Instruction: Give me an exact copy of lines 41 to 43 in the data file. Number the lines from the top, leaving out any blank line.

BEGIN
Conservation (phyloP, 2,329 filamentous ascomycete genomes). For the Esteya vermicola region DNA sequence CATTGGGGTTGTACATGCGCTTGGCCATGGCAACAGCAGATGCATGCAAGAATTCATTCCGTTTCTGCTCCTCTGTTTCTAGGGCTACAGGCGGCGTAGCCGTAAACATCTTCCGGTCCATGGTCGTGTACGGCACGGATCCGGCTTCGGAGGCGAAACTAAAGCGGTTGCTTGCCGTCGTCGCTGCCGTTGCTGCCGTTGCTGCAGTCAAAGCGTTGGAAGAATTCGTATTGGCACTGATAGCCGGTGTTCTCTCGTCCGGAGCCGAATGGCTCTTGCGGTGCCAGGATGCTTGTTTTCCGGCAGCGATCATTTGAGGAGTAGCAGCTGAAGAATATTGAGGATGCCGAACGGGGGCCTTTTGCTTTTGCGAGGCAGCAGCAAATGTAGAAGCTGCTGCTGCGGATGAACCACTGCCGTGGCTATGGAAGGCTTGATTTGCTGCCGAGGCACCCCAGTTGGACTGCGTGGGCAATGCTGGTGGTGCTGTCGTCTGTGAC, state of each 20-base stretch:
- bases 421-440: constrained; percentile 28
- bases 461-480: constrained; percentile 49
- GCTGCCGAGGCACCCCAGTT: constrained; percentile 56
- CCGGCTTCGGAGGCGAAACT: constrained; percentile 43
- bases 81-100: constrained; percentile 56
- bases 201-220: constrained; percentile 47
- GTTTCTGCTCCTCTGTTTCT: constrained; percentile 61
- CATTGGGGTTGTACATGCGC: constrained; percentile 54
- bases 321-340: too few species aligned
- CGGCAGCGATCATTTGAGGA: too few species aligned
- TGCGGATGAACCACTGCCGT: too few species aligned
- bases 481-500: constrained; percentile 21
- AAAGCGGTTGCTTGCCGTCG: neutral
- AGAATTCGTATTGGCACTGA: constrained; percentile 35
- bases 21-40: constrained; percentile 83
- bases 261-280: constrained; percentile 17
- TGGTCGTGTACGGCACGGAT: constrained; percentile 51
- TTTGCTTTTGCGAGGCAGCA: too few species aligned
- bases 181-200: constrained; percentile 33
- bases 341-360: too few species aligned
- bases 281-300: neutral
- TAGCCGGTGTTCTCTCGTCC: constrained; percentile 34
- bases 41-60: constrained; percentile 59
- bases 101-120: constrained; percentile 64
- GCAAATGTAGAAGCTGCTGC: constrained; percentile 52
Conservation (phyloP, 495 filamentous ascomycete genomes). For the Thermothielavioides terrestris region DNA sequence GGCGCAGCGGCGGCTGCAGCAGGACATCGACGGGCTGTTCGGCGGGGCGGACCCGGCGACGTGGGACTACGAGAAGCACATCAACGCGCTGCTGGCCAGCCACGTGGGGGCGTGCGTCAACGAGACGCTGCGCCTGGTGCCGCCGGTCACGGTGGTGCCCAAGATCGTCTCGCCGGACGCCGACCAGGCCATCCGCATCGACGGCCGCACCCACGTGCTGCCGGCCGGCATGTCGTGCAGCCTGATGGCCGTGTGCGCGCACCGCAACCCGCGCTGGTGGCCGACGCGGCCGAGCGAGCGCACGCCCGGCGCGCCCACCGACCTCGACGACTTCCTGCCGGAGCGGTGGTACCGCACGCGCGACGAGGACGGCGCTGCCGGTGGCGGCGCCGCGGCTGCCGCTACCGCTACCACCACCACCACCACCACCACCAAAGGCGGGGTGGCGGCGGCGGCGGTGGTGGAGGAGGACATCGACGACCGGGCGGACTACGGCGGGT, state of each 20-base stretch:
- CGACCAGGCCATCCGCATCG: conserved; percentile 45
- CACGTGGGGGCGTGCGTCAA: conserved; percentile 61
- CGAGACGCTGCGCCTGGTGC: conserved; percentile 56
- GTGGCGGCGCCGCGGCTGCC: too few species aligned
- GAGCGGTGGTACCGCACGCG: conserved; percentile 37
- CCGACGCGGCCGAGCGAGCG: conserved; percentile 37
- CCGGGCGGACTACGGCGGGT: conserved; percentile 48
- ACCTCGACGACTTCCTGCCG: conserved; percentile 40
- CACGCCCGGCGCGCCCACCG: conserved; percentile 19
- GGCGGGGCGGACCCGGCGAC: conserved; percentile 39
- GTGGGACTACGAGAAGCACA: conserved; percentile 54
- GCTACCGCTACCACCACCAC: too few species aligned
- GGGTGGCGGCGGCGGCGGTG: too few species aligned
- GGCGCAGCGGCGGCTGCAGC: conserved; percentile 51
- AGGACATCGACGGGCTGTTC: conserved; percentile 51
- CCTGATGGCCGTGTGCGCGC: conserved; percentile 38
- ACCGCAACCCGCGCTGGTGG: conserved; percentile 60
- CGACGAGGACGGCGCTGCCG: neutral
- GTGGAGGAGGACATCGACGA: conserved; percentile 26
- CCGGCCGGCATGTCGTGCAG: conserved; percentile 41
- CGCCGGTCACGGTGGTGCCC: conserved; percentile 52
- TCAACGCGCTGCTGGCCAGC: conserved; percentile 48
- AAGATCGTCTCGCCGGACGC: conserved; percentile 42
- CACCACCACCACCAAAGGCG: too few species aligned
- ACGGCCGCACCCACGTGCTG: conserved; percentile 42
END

- GGCGCAGCGGCGGCTGCAGC: conserved; percentile 51
- AGGACATCGACGGGCTGTTC: conserved; percentile 51
- CCTGATGGCCGTGTGCGCGC: conserved; percentile 38